With the "Journals," a minimalist production value was forged to serve both economics and aesthetics, and much of the design concept is metaphorical. In this piece, the lighting designer played a major role, collaborating with Forsman. "We knew we had to create a new visual language for this play," says Forsman. "Our goal was to bring to life the 120 days that we cover in the play. Each day had to be visually evoked and visually distinct from every other day. And then there were the visual transitions between scenes.
"Among the areas we addressed are the intensity, color, and volume of lights for each day and the angle of the lighting. Are we lighting from the top or from the side?"
Lighting designer Josh Bradford insists he is very comfortable collaborating with Forsman et al., stressing that the amount of collaboration that goes on at the Keen is unusual for a small company. "In most cases, the bigger the theatre and the larger the resources, the greater the collaboration. When there are fewer resources and less time, it's harder and rarer to have good collaborations."
The success of any collaboration, of course, depends on the players involved, their personalities and temperaments. And while we started this story talking about changes in the art of collaboration, typically the quality of a collaboration is a function of the people involved, not the era, budget, or even the nature of the project -- although all of the above play their role.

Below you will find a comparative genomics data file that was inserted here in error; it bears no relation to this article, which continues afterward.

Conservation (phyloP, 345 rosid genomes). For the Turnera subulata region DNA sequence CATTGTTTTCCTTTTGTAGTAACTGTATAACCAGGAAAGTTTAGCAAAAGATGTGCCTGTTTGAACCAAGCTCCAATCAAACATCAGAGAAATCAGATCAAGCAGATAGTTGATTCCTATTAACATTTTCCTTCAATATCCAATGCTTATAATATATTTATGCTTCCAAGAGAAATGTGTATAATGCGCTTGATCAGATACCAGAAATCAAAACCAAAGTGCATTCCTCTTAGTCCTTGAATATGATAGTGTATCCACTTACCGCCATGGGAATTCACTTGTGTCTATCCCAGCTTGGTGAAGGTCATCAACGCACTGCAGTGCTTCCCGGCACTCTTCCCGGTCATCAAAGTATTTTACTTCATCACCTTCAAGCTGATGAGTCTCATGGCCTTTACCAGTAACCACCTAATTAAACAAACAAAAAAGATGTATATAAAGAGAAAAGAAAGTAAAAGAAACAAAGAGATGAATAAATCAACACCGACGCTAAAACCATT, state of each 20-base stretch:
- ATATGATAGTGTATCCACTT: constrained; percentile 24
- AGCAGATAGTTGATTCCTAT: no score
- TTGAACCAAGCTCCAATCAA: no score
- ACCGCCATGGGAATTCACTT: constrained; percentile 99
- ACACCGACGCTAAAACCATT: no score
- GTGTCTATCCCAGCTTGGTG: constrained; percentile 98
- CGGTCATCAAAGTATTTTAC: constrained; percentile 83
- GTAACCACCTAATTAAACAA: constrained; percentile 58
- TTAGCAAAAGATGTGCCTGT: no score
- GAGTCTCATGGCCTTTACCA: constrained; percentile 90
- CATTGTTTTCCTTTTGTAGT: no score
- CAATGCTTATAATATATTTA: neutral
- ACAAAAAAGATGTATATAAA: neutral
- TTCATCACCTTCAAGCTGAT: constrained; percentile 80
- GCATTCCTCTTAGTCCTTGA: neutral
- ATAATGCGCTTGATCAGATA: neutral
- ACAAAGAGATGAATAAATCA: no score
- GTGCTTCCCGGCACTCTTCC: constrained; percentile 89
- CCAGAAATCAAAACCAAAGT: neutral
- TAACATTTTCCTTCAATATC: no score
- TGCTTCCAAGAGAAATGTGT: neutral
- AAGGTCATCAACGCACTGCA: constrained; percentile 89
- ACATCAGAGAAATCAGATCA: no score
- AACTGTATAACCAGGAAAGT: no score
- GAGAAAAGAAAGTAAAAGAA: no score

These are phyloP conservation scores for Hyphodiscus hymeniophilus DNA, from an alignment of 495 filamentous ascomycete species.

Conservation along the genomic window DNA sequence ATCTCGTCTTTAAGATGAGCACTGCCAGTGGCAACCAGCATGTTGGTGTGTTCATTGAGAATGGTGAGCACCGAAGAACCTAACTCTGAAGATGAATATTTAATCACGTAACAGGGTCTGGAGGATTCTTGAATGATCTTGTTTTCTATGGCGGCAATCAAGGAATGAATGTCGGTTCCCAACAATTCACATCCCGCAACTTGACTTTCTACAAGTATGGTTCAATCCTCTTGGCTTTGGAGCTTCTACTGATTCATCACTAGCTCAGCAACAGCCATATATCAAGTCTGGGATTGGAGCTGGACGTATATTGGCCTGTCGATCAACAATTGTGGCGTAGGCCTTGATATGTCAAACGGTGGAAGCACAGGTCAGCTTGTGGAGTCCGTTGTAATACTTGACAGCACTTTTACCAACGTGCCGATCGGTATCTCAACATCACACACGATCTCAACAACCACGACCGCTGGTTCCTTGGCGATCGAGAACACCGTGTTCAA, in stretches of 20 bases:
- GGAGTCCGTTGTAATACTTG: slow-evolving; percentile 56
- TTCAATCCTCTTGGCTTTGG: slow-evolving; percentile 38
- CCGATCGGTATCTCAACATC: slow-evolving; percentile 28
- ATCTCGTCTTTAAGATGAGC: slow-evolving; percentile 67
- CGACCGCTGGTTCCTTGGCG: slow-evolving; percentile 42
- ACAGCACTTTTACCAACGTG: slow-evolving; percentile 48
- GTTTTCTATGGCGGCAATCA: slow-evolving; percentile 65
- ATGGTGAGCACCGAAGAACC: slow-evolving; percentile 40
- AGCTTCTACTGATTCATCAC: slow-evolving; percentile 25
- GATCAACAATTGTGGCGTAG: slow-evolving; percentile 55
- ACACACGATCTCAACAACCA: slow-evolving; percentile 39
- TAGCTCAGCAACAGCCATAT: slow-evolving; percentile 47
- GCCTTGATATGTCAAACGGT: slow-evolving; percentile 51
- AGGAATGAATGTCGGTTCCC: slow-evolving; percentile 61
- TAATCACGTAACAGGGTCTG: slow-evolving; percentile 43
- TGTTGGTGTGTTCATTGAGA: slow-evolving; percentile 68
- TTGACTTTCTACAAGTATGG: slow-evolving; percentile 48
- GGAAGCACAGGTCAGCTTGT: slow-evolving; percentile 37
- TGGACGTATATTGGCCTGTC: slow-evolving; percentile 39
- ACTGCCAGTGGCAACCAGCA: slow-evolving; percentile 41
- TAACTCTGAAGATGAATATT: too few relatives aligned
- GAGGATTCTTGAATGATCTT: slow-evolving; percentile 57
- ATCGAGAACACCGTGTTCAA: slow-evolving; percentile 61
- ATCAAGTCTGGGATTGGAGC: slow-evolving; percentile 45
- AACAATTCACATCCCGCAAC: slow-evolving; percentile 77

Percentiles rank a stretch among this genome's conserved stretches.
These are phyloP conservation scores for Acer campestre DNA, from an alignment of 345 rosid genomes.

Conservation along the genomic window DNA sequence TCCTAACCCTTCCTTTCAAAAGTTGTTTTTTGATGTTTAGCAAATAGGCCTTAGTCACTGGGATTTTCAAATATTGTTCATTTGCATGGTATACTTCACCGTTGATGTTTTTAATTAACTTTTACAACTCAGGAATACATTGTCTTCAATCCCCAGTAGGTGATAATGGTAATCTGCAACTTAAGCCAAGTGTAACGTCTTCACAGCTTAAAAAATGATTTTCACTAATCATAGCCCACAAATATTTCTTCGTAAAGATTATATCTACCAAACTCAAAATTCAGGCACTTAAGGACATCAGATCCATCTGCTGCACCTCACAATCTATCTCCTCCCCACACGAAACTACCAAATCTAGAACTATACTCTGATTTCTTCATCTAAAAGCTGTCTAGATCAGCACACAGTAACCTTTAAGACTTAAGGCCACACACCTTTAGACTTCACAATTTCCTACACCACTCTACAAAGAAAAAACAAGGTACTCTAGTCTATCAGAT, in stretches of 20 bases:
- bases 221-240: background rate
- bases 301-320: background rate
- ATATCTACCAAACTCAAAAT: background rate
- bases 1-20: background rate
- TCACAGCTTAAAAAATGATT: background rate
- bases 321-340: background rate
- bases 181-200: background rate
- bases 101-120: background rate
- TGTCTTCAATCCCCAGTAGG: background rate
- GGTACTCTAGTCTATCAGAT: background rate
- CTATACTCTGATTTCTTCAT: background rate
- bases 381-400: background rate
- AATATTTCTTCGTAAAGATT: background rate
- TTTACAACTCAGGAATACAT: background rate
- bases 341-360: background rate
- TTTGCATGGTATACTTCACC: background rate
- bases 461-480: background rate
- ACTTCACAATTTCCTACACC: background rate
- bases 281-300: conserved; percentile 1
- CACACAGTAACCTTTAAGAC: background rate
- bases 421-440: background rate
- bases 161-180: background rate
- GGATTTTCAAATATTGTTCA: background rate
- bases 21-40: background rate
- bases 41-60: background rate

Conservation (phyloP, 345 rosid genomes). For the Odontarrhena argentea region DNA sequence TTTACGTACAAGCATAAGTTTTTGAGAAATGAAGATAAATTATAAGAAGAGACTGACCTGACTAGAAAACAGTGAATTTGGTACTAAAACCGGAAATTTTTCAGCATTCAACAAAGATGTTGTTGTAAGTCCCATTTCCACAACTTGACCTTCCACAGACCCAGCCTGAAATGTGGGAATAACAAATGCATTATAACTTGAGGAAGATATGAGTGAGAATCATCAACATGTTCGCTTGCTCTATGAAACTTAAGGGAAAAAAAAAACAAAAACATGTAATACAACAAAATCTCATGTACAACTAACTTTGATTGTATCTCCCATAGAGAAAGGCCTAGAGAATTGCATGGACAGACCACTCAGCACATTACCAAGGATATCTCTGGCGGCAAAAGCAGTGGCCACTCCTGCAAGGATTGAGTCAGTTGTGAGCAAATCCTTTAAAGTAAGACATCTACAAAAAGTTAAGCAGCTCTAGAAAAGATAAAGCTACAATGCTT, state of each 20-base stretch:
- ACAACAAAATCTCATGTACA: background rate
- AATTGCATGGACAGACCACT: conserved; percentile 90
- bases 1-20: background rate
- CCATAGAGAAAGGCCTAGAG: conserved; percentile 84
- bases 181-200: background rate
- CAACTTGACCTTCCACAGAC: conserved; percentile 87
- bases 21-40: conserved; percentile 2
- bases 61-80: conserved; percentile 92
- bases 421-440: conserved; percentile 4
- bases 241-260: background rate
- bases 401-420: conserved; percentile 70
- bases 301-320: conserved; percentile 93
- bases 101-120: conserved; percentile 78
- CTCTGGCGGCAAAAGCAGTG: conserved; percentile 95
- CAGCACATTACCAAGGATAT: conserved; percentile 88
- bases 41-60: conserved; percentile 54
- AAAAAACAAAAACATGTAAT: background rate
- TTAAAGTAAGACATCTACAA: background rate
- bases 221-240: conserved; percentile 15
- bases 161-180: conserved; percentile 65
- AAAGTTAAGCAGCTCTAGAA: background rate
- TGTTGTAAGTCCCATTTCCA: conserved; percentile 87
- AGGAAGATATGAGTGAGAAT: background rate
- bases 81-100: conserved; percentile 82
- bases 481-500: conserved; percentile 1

Bradford recalls that the worst collaborative experience he ever had was with Bob Woodruff at NYU'sTisch School of the Arts, where Bradford was earning his M.F.A. "Woodruff was not visually oriented at all and he was never clear about what he wanted or didn't want. He'd say things like 'I hate it,' or 'I love it,' but was unable to say why. The set designer who was working on the project before me quit," Bradford continues. "Woodruff was abrasive in style and never bothered to learn my name. He'd call me, 'Hey, set guy.'